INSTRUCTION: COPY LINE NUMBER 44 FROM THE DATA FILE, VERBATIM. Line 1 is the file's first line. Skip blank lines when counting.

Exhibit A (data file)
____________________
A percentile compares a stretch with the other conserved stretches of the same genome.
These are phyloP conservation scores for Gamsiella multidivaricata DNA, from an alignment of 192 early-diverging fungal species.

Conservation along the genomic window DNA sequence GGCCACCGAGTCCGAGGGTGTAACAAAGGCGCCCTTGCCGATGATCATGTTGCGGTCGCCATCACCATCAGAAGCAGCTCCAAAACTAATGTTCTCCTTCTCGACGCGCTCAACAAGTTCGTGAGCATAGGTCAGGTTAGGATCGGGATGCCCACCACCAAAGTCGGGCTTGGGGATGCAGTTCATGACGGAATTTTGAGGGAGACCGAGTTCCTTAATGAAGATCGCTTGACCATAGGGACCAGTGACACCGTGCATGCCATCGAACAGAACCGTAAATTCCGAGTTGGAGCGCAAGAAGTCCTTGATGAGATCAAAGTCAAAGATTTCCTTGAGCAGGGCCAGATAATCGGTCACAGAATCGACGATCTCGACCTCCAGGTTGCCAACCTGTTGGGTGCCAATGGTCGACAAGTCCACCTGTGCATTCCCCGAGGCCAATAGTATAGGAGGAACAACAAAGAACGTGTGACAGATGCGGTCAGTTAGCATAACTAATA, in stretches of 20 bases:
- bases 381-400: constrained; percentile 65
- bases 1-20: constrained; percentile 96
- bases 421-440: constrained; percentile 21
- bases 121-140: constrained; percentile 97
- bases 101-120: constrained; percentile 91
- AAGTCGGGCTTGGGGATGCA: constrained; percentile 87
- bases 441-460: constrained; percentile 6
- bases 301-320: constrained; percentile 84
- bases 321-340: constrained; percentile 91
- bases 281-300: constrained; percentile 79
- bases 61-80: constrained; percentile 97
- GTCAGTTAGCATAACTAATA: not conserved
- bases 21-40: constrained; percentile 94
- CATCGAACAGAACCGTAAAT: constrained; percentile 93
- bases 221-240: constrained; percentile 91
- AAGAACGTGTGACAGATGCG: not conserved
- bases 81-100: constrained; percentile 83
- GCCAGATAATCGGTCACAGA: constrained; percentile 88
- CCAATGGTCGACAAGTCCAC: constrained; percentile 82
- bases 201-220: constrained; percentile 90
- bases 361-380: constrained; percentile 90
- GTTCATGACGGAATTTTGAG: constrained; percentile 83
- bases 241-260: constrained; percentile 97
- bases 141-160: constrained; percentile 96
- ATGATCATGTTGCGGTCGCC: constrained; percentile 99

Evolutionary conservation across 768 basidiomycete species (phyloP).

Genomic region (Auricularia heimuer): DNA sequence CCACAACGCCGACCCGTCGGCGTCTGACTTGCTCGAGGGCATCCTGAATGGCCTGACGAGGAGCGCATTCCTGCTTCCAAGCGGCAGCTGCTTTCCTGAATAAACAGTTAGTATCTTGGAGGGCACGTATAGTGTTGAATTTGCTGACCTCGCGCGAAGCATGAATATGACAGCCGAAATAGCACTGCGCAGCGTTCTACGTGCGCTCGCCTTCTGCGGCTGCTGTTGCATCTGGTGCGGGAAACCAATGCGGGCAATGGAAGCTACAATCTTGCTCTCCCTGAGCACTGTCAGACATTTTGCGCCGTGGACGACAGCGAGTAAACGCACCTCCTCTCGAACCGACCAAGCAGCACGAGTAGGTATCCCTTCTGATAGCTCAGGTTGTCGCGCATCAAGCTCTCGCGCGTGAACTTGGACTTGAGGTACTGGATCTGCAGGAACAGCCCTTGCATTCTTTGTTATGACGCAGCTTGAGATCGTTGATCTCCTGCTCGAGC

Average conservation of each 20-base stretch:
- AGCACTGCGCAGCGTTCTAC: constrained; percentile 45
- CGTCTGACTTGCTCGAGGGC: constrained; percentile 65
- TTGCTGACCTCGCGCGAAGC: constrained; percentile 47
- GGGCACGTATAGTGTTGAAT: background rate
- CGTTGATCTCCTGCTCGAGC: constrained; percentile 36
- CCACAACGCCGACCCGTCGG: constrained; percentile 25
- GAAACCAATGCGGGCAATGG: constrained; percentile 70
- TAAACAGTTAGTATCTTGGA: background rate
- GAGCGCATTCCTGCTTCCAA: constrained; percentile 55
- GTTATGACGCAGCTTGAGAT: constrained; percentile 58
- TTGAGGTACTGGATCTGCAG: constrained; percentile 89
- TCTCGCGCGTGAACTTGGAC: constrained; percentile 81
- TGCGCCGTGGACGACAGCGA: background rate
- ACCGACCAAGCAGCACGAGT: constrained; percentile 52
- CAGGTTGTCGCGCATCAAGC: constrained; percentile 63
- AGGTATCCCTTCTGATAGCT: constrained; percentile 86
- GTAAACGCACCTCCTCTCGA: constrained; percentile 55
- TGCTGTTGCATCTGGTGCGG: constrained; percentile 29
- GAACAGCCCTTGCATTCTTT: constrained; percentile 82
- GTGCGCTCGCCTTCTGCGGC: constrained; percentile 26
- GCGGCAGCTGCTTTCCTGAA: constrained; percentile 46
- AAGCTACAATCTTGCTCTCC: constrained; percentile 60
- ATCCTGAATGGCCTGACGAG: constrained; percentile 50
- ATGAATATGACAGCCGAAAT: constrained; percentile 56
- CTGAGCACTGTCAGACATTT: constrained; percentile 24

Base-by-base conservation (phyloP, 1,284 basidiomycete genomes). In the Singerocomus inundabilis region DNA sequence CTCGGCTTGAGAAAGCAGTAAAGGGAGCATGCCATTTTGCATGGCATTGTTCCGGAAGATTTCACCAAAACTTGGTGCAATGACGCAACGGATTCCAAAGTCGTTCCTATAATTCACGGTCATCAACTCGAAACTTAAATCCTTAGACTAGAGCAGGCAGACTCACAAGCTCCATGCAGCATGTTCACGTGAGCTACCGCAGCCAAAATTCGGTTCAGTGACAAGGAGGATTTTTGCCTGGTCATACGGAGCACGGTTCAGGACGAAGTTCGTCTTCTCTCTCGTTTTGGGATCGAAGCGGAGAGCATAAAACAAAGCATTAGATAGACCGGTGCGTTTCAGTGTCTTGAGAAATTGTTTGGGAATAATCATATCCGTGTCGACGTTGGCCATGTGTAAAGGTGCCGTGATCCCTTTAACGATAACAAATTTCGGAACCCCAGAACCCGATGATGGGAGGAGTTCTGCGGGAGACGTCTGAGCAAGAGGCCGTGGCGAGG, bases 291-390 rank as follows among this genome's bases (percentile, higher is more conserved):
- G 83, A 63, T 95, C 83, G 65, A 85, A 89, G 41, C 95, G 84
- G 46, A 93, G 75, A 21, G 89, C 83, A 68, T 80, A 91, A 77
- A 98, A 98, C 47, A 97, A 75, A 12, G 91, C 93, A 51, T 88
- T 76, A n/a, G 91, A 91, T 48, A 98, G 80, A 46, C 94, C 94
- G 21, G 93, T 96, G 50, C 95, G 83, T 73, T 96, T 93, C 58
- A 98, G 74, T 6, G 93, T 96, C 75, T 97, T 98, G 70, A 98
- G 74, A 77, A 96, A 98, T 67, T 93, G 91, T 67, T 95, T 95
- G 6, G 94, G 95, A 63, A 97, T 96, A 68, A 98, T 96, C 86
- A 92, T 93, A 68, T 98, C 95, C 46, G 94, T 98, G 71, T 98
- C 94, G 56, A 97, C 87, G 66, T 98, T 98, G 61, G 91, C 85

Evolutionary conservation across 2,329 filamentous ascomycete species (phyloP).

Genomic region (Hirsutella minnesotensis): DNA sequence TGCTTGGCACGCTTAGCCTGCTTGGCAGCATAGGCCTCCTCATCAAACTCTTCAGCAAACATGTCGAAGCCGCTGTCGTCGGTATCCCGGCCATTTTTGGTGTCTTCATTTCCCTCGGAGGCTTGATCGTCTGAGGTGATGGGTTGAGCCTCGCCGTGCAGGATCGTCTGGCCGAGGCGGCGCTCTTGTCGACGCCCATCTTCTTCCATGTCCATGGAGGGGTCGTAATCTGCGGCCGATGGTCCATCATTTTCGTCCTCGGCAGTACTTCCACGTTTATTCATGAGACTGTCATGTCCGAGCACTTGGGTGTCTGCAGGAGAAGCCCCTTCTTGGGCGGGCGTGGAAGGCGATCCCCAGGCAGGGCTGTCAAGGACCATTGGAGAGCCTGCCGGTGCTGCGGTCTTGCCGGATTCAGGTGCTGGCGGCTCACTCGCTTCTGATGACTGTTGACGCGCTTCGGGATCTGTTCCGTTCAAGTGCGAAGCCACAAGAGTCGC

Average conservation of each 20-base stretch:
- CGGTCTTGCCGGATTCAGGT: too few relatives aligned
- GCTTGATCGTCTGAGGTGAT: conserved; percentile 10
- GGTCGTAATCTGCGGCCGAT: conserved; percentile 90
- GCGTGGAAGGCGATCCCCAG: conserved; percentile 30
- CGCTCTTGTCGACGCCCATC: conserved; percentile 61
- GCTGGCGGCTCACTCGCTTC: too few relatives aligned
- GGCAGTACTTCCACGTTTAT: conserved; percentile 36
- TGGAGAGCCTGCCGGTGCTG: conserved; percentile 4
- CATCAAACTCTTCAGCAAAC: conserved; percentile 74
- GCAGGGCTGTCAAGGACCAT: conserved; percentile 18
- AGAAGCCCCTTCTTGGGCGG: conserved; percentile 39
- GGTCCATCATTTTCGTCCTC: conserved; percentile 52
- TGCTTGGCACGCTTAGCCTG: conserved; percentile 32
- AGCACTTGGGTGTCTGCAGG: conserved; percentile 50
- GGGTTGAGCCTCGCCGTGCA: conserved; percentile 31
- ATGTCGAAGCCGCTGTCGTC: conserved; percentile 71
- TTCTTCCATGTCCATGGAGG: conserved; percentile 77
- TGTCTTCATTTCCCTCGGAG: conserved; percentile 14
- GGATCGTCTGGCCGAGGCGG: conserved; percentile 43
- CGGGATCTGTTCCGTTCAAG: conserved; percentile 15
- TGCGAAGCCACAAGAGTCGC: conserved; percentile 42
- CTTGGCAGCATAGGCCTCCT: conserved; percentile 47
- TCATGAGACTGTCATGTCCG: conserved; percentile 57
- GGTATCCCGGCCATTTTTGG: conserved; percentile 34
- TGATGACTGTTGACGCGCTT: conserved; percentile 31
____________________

- TGCGCCGTGGACGACAGCGA: background rate